Factors limiting industrial development in peripheral regions of developing countries: a case study of kedah state, peninsular Malaysia

https://doi.org/10.22146/ijg.2197

Morshidi Sirat(1*)

(1) 
(*) Corresponding Author

Abstract


Many developing countries, Malaysia included, have relied quite heavily on the policy of industrial decentralization to uplift the lagging economies of their peripheral regions. In Malaysia, the Malaysian Industrial Development Authorithy (MIDA) - a federal agency - plays a major role in persuading foreign enterprises to locate in the periphery. In addition to MIDA there are plethora of state agencies which implement state industrial policy. Development officials, in their effort to attract more industries to their respective regions, work on the premise that certain locational factors are critical to investors locational decision- making process. Obviously, development officials have their own perceptions of the attractions and disadvantages of the periphery. This paper (a) examines whether the officials have a good grasp of the industrialists dominant motives for selecting Kedah as production location, and (b) discusses the implications for industrial development if officials assumptions do not concur with industrialists real reasons for selecting Kedah location.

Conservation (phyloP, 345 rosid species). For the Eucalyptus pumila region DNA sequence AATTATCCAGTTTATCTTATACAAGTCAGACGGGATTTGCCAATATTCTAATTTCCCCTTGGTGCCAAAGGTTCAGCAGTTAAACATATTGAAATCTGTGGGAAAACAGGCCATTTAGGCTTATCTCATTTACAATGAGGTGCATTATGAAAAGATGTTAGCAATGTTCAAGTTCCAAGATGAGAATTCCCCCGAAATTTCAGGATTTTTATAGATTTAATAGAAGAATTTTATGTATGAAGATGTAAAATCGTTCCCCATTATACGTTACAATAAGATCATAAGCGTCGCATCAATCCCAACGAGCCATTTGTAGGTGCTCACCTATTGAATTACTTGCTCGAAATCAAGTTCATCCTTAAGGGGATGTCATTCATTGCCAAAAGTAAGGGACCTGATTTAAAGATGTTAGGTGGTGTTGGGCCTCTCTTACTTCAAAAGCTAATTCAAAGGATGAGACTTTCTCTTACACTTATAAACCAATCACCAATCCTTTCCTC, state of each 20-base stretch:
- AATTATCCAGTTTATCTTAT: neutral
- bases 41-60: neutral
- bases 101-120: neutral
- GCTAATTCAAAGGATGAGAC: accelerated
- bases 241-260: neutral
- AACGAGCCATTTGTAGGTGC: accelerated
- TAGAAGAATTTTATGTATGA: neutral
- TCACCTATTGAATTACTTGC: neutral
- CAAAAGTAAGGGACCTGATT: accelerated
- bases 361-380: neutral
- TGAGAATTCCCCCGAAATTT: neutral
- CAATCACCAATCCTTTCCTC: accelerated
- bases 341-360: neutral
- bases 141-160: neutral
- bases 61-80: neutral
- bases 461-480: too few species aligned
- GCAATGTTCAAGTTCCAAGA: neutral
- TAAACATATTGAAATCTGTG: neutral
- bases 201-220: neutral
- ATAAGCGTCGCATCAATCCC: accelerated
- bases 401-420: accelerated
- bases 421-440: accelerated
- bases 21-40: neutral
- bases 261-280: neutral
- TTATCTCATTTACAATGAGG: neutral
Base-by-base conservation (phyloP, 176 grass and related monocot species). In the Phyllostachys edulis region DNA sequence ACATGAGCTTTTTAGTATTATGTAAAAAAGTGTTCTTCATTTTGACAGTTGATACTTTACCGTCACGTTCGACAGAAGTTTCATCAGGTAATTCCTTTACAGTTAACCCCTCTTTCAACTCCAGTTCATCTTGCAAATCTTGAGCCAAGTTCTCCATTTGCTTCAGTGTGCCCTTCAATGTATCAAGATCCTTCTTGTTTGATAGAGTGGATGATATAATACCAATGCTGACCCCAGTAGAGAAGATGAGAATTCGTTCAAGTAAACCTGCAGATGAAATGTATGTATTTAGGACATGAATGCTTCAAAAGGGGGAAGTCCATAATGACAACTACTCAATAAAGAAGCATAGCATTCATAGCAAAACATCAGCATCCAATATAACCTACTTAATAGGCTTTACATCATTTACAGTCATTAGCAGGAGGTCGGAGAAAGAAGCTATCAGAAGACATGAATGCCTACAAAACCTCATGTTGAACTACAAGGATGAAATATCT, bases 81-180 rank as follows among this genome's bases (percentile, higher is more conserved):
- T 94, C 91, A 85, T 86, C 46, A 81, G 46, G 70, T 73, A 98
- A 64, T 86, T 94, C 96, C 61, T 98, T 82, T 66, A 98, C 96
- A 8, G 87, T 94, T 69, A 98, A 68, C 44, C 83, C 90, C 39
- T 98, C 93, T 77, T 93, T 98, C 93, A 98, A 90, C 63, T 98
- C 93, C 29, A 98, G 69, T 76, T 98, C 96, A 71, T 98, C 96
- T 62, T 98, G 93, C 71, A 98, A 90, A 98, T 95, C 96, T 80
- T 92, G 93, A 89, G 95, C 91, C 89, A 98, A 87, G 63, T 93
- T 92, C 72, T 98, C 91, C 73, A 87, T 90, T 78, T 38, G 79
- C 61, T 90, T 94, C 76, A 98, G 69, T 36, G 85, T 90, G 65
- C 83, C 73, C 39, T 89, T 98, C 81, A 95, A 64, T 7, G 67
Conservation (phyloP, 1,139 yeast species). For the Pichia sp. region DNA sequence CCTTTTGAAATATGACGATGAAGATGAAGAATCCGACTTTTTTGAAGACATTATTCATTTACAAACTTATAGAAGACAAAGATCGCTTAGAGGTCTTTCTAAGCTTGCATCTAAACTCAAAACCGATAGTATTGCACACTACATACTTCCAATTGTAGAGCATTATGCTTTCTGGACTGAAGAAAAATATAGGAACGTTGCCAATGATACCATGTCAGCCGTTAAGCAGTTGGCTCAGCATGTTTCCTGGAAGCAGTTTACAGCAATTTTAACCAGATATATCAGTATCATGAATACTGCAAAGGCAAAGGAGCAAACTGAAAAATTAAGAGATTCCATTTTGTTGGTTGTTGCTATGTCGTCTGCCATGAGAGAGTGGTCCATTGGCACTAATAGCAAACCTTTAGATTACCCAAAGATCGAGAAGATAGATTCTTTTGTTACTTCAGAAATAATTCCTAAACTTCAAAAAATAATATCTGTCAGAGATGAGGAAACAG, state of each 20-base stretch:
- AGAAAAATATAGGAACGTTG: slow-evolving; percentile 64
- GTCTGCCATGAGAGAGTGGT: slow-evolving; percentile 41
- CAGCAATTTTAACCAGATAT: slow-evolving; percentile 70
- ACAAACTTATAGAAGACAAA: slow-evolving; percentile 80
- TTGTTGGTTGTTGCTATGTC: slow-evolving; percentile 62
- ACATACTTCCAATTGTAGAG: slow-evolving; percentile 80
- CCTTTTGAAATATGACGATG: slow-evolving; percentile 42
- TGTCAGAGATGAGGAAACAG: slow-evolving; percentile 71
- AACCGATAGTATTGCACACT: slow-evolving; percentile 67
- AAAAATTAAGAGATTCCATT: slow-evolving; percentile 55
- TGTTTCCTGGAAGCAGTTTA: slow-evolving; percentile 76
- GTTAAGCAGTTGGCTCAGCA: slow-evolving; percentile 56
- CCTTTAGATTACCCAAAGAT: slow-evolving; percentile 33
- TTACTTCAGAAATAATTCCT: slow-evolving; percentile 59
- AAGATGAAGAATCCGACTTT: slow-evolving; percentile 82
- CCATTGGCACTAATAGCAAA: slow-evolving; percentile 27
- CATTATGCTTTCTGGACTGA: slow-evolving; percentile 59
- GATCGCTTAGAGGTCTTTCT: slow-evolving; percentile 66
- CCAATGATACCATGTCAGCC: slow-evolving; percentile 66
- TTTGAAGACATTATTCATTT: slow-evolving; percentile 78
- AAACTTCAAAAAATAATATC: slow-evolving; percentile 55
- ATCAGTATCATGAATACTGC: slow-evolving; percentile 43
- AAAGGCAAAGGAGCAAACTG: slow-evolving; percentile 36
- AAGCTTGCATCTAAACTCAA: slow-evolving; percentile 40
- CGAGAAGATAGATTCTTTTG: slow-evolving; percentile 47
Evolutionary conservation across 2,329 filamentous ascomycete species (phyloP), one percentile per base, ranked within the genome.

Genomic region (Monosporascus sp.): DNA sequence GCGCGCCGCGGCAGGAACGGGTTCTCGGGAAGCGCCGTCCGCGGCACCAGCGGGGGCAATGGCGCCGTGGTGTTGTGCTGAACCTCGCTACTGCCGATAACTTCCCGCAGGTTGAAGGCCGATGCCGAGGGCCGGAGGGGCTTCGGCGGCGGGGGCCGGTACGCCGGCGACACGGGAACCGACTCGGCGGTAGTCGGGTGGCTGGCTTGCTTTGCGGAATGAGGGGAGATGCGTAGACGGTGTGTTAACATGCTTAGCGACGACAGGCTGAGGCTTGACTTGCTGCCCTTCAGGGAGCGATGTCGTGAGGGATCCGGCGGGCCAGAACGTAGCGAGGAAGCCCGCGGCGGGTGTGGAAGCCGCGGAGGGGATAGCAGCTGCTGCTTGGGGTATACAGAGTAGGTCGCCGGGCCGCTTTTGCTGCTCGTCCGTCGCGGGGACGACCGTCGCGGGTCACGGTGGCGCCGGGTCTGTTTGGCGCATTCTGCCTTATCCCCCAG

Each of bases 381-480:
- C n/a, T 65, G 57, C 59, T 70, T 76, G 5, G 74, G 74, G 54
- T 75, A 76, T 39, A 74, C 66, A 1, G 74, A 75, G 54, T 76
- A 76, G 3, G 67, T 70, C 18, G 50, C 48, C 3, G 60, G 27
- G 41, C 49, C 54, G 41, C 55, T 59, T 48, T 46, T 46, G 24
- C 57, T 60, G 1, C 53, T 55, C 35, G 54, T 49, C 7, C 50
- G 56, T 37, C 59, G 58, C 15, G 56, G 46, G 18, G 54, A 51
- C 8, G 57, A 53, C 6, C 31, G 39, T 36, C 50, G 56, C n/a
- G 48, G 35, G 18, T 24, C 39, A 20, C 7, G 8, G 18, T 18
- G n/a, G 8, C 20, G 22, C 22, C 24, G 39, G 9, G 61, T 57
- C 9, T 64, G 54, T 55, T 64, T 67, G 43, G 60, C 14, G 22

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DOI: https://doi.org/10.22146/ijg.2197

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Accredited Journal, Based on Decree of the Minister of Research, Technology and Higher Education, Republic of Indonesia Number 30/E/KPT/2018, Vol 50 No 1 the Year 2018 - Vol 54 No 2 the Year 2022

ISSN 2354-9114 (online), ISSN 0024-9521 (print)

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